Cobargo preschool celebrates the creation of a new Eco-Island collaboration | Sector

Cobargo preschool celebrates the creation of a new Eco-Island collaboration

by Freya Lucas

May 17, 2021

The children of Cobargo Preschool will enjoy spending time with birds, bees and butterflies following the creation of an ‘eco island’ which used the capacity of more than 70 volunteers to create an oasis for the children to use as part of the Growing Growers program.

 

Growing Growers is aimed at engaging preschool children with the flora and fauna in their local ecosystem, with preschool alumni, now students at Narooma High School, keen to lend a hand to support the young learners to have a strong sustainable start. 

 

The creation of the eco-island began on Saturday 8 May with support from special guests including Paul West, of River Cottage Australia and Costa Georgiadis of Gardening Australia, along with many locals who were keen to get involved.

 

Located in the middle of the preschool bus’ turning circle, the eco-island is a 120 square metre terraced bird, bee and butterfly hub, enhanced with native species. It features 15 ‘bush poles’, at the top of which are bird homes or bee hotels, designed to attract animals to the location.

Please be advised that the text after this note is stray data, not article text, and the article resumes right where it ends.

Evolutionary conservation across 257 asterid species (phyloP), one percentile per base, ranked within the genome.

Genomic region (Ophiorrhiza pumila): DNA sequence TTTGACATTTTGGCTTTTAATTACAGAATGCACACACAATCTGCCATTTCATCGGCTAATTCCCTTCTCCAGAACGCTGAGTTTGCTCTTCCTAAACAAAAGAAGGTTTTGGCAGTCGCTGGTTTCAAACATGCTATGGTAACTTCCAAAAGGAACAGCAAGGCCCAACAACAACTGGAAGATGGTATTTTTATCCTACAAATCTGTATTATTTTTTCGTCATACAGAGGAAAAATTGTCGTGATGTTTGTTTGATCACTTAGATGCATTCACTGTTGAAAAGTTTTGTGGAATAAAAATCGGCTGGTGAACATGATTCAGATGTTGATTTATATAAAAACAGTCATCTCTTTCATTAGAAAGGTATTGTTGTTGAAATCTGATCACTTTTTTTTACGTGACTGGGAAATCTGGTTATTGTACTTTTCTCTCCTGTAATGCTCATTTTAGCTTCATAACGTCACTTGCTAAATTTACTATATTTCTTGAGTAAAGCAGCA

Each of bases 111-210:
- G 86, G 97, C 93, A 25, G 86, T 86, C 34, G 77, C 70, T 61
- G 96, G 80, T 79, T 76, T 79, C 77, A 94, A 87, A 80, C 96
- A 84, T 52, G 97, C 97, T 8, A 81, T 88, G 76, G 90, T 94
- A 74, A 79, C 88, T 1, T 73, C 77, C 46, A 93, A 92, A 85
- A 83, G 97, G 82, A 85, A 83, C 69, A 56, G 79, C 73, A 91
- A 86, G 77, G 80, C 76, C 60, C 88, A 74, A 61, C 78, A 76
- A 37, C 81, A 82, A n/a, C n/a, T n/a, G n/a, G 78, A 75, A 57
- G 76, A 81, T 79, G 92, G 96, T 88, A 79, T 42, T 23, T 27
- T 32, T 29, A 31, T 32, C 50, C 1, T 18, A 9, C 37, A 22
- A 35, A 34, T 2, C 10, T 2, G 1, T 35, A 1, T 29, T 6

Over the coming months the Narooma High School students will help in the gardens and participate in a program with the preschoolers, aimed at promoting intergenerational collaboration.

 

Plants for the garden were selected by Merryn Carey from South Coast Flora and many of the wooden habitat boxes were created by Two Sheds Woodwork For Women.

 

The project, which is being overseen by permaculture teacher Dan Bakker is one of many which will be carried out at the preschool, however the eco-island is the centrepiece. 

 

Funding for the project has come primarily from the Cobargo Community Bushfire Recovery Fund with donations and grants collected by the group contributing directly to its implementation.

 

Speaking with local publication Bega District News Cobargo Preschool director Christine McKnight, said the experience was a rewarding one for children and their families.

 

The eco-island, and the special guests who came to work with the community to create it, has provided a boost in morale for all those involved, she continued, especially as the community recovers from the trauma of recent bushfires. 

 

The garden, she continued, is an acknowledgement of “the resilience of our natural environment and our community”.

 

“The children are enjoying being involved in the planning and development of the garden area, learning about the animals and insects and feeling part of a real and productive project supporting sustainability and recovery,” Ms McKnight concluded. 

 

To read the original coverage of this story, please see here

PRINT